If both partners will be directors of the new company, we will not reassess whether they can competently manage a firm unless something specific has happened since the original authorisation to suggest they potentially cannot (for example, an investigation into the firm's operations). However, if the experienced partner is leaving and the firm will have only the newly qualified solicitor as a manager, we will check that individual has sufficient knowledge to adequately manage the firm alone.
Compliance with our requirements and regulatory arrangements
Various factors may lead us to be concerned about whether your firm can comply with its obligation to meet our regulatory requirements. Examples of such factors include:
- evidence that the firm or a key individual within it has been practising without authorisation prior to making their application
- responses to our enquiries that indicate the managers of the firm do not understand our requirements, or why a risk or issue exists or needs to be mitigated (see example 3)
- evidence that information or an event should have been disclosed to us and has not been
- an ongoing investigation into the conduct of a firm or a role holder connected to the current application
- regulatory history of the firm's owners, managers or any predecessor business.
The managers of a firm that has entered administration wish to buy that firm under a 'pre pack' administration arrangement. If the collapse of the former firm was a one-off and due to market conditions, we will probably authorise the firm under that management. However, our decision may be different if there have been prior administrations, or the evidence suggests poor decisions have been made by the managers and these led to the collapse. We will expect to see evidence of what the new ownership is now doing to prevent repetition of the failure. If we are not satisfied this is unlikely, we may decide that, as a group, they are unsuitable to be managers of the new firm. That does not mean each individual is prevented from being a manager in a different firm, but together, in this situation, we consider the public interest risk is too great.
How we decide the outcome of your firm’s application
We can decide to authorise your firm unconditionally, with conditions, or refuse authorisation altogether, although this last one is rare. We will only refuse if we decide there is no suitable alternative, such as imposing conditions on the way the firm can practise, to manage the risks we have identified through the authorisation process.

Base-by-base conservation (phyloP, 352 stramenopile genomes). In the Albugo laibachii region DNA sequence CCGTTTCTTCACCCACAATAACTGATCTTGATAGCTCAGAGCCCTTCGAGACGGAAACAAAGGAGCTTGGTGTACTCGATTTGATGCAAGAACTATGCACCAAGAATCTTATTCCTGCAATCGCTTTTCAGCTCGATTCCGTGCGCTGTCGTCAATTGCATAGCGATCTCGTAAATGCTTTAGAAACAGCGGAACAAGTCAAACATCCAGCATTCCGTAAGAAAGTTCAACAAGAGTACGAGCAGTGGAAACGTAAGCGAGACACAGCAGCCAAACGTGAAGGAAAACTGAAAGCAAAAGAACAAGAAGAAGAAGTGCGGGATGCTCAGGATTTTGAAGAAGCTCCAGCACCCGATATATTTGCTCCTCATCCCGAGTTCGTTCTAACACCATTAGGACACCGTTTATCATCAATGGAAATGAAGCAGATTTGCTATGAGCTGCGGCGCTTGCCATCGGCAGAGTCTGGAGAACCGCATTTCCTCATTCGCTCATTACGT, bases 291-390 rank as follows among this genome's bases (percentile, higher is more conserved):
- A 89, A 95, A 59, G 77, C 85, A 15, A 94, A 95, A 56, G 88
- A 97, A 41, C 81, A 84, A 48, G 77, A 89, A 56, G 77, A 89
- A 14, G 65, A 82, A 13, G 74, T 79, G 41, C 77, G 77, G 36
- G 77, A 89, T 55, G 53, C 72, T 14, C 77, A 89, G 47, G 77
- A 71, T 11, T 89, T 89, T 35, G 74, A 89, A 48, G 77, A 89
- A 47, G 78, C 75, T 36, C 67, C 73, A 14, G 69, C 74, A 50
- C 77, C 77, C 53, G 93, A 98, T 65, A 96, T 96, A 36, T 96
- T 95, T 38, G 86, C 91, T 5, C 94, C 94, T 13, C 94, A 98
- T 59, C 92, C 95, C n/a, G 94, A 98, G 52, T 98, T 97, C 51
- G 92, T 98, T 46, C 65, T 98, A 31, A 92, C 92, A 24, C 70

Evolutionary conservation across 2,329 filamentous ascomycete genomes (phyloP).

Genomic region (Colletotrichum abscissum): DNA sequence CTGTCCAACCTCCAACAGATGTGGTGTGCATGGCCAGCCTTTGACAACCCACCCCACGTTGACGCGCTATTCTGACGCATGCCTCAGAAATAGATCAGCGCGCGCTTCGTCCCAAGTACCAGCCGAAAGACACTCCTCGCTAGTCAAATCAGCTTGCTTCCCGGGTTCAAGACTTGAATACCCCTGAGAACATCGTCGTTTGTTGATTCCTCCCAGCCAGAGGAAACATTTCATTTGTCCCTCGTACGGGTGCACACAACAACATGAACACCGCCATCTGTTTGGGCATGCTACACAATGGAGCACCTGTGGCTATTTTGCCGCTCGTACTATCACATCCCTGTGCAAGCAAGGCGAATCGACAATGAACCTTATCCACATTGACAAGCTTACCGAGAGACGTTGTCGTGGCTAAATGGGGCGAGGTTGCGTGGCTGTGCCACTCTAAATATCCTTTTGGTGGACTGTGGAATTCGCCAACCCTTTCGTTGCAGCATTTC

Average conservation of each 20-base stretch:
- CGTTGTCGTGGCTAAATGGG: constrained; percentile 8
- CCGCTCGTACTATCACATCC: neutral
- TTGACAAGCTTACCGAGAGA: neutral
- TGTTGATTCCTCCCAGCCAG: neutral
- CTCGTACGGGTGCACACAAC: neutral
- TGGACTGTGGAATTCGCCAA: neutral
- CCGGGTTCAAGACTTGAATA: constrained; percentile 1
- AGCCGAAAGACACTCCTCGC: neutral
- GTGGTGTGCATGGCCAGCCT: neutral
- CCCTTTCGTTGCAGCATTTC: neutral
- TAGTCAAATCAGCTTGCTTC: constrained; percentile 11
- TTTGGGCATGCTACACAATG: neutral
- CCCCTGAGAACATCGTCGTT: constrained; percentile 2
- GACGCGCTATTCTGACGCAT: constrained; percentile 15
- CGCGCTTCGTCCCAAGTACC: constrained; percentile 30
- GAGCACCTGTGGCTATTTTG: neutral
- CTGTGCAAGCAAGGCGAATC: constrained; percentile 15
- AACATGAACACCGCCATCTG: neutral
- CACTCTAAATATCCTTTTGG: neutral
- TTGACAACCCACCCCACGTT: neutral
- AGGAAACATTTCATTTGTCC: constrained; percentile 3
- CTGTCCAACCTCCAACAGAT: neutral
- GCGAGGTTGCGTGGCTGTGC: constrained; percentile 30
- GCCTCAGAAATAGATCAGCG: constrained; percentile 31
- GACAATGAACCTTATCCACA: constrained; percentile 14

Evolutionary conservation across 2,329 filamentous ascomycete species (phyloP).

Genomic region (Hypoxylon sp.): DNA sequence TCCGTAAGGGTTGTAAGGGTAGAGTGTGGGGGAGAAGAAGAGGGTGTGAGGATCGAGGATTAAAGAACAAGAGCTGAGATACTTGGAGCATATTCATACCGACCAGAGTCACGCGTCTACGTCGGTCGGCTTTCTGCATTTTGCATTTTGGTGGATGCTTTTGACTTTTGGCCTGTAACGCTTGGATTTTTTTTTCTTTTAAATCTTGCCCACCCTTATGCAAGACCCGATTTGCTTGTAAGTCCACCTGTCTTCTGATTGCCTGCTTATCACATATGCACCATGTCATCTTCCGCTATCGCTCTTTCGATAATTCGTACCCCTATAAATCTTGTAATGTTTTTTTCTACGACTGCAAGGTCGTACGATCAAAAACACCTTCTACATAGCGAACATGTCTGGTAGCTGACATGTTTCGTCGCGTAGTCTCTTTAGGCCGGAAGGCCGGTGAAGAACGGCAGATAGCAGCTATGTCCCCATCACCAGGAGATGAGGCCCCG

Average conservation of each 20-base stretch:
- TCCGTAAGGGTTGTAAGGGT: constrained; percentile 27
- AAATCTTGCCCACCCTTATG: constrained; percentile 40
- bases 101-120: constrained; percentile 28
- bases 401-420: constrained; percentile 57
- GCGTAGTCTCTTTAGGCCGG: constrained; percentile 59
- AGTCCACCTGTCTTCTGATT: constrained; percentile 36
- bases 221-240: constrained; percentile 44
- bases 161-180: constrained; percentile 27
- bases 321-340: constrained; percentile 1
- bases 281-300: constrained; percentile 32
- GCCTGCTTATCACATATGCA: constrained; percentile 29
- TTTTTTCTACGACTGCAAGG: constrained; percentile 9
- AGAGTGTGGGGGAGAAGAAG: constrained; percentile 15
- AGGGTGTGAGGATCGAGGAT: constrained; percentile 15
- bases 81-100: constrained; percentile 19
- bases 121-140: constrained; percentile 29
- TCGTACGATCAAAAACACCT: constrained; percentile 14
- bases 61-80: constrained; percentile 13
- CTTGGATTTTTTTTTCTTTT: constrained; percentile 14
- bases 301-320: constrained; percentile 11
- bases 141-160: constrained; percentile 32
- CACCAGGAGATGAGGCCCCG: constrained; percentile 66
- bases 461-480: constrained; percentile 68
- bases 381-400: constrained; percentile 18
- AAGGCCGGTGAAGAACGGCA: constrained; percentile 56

We will authorise your firm if we are satisfied that all the requirements set out above are met and no factors exist which require a refusal or suggest that there is a risk that needs to be managed by imposing conditions.
Authorisation with conditions
All firms we regulate are subject to general conditions of practice (rules 6 to 12 of the Authorisation of Firms Rules).
However, there will be occasions where a firm meets the minimum requirements to be authorised but where we consider that extra conditions are needed to mitigate a risk we have identified during the authorisation process.
Our rules (rules 3.1 to 3.2 of the Authorisation of Firms Rules) provide that we can impose conditions if it is appropriate in the public interest to do so, and we are satisfied that the firm, or a manager, compliance officer, employee, owner, or interest holder of that firm:
- is unsuitable to undertake certain activities or engage in certain business or practising arrangements
- is putting or is likely to put at risk the interests of clients, third parties or the public
- will not comply with our regulatory arrangements, or requires monitoring of compliance with our regulatory arrangements, or
- should take specified steps conducive to the regulatory objectives.
Conditions can be imposed on initial authorisation, or at any time a risk emerges that requires it. Conditions may specify certain steps to be taken or requirements to be met, or restrict or prohibit certain steps or activities (rule 3.3 of the Authorisation of Firms Rules).
A solicitor (the applicant) applies for authorisation of a new limited company as a recognised body. She will be the sole owner and manager as well as the proposed COLP and COFA. She is setting the firm up because her former partnership is being wound down following the departure of the only other partner. The solicitor applicant has no regulatory history of concern.
However, at the time of the application, we were investigating her former firm which has money missing from client account. The solicitor applicant tells us that all the accounts were overseen by her former partner, who was also the COFA.
We note the solicitor applicant personally replaced the missing money within three months of it being identified by us. The applicant solicitor says she relied on her partner, the COFA, to deal with all accounting issues. She says she did not benefit from the shortage. Finally, the solicitor applicant demonstrates she has been proactive in undertaking courses to improve her knowledge of her regulatory obligations, in particular the accounts rules. Although this reduces the risk posed by the new firm until the outcome of the investigation is known, we cannot have be sure of the extent to which the solicitor applicant was personally responsible for the breaches.
We therefore decide to impose a condition on the authorisation requiring the firm to report to us quarterly on the client account and provide reconciliation statements to allow us to monitor the firm and quickly become aware if there were any issues in the new firm. The solicitor applicant agrees to the condition and the firm is authorised on that basis.